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1 Molecular Structures
21 Journal Articles
4 Other Resources
Molecular Structures: 1 results
Boron Hydride BH3

3D Structure

Link to PubChem

VSEPR Theory |
Gases |
Metalloids / Semimetals |

Journal Articles: First 3 results.
Vanillin Synthesis from 4-Hydroxybenzaldehyde  Douglass F. Taber, Shweta Patel, Travis M. Hambleton, and Emma E. Winkel
Describes a simple and safe preparation of vanillin from 4-hydroxybenzaldehyde appropriate for undergraduate organic chemistry laboratories.
Taber, Douglass F.; Patel, Shweta; Hambleton, Travis M.; Winkel, Emma E. J. Chem. Educ. 2007, 84, 1158.
Aldehydes / Ketones |
Ethers |
Food Science |
Microscale Lab |
Natural Products |
Synthesis |
Thin Layer Chromatography |
Transition Elements
Synthesis of Methyl Diantilis, a Commercially Important Fragrance  William H. Miles and Katelyn B. Connell
Describes the synthesis of a family of fragrances, including the commercially important Methyl Diantilis, and provides an excellent introduction to intellectual property laws.
Miles, William H.; Connell, Katelyn B. J. Chem. Educ. 2006, 83, 285.
Alcohols |
Food Science |
Catalysis |
Ethers |
Industrial Chemistry |
IR Spectroscopy |
Lewis Acids / Bases |
NMR Spectroscopy |
Oxidation / Reduction |
Diastereoselectivity in the Reduction of α-Hydroxyketones. An Experiment for the Chemistry Major Organic Laboratory  David B. Ball
Describes a research type, inquiry-based project where students synthesize racemic ahydroxyketones using umpolung, a polarity-reversal approach; investigate chelating versus non-chelating reducing agents; and determine the diastereoselectivity of these reducing processes by NMR spectroscopy.
Ball, David B. J. Chem. Educ. 2006, 83, 101.
Addition Reactions |
Aldehydes / Ketones |
Chirality / Optical Activity |
Chromatography |
Conferences |
Constitutional Isomers |
Enantiomers |
NMR Spectroscopy |
Stereochemistry |
Synthesis |
Conformational Analysis
View all 21 articles
Other Resources: First 3 results
Percent Yield  Ed Vitz, John W. Moore
A section of ChemPrime, the Chemical Educations Digital Library's free General Chemistry textbook.
Molecular Models of Products and Reactants from Suzuki and Heck Syntheses  William F. Coleman
Our Featured Molecules this month come from the paper by Evangelos Aktoudianakis, Elton Chan, Amanda R. Edward, Isabel Jarosz, Vicki Lee, Leo Mui, Sonya S. Thatipamala, and Andrew P. Dicks (1), in which they describe the synthesis of 4-phenylphenol using an aqueous-based Suzuki reaction. The authors describe the various ways in which this reaction addresses concerns of green chemistry, and point out that their product bears structural similarity to two non-steroidal anti-inflammatory drugs (NSAIDs), felbinac and diflunisal. A number of molecules from this paper and its online supplemental material have been added to the Featured Molecules collection. Students will first notice that the aromatic rings in the molecules based on a biphenyl backbone are non-planar, as is the case in biphenyl. If they look carefully at diflunisal, they will notice that the carbon atoms are in a different chemical environment. One way in which to see the effect of these differing environments is to examine the effect of atom charge on the energies of the carbon 1s orbitals. Figure 1 shows this effect using charges and energies from an HF/631-G(d) calculation. A reasonable question to ask students would be to assign each of the data points to the appropriate carbon atom. As an extension of this exercise students could produce similar plots using different computational schemes. Are the results the same; are they parallel. This would be a useful problem when dealing with the tricky question of exactly what is meant by atom charge in electronic structure calculations. Students with more expertise in organic chemistry could explore extending the synthesis of 4-phenylphenol to produce more complex bi- and polyphenyl-based drugs. This may well be the first time that they have seen coupling reactions such as the Suzuki and Heck reactions. Students in introductory and non-science-major courses might well find the NSAIDs to be an interesting group of molecules, and could be asked to find information on the variety of molecules that display the anti-inflammatory properties associated with NSAIDs. Do they find structural similarities? Are there various classes of NSAIDs? Are they familiar with any of these molecules? Have they taken any NSAIDs? If so, for what reason? Is there any controversy about any of the NSAIDs? As with all of the molecules in the Featured Molecules collections, those added this month provide us with a number of ways of showing students the practical relevance of what they sometime see only as lines on a page. Molecules do matter.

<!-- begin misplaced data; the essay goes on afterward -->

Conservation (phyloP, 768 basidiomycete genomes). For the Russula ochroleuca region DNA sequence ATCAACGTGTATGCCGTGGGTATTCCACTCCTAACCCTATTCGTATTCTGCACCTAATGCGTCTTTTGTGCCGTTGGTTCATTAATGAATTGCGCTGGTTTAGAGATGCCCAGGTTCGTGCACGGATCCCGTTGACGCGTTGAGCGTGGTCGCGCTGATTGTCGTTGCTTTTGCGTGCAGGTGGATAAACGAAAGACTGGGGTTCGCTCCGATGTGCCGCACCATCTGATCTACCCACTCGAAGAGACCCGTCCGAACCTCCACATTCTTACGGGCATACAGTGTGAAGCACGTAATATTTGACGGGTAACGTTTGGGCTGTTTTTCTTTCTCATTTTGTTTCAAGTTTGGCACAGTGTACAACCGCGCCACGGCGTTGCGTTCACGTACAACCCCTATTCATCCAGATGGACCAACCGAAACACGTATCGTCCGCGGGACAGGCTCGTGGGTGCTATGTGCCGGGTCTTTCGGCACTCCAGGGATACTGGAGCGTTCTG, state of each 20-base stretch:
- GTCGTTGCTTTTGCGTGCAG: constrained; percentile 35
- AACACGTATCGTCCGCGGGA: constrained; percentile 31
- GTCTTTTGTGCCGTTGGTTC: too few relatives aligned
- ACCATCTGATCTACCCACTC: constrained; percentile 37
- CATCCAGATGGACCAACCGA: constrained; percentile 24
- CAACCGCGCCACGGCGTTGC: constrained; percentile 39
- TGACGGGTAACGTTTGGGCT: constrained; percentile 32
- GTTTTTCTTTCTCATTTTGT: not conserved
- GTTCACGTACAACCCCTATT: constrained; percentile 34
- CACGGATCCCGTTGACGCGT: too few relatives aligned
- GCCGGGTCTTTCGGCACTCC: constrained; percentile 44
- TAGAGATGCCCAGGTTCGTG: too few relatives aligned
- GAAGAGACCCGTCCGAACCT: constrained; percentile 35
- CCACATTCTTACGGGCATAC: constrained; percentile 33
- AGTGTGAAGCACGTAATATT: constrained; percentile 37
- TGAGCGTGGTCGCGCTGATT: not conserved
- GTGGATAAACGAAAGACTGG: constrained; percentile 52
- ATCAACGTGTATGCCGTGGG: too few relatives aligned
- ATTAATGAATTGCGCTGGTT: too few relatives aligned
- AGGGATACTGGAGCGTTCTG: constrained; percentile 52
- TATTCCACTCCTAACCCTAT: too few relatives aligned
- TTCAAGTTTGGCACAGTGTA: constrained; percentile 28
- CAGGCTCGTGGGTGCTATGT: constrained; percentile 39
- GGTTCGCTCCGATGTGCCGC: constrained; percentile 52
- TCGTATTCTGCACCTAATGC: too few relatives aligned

Creative Chemistry  
Volume 04, issue 15 of a series of leaflets covering subjects of interest to students of elementary chemistry distributed in 1929 - 1932.
Applications of Chemistry |
View all 4 results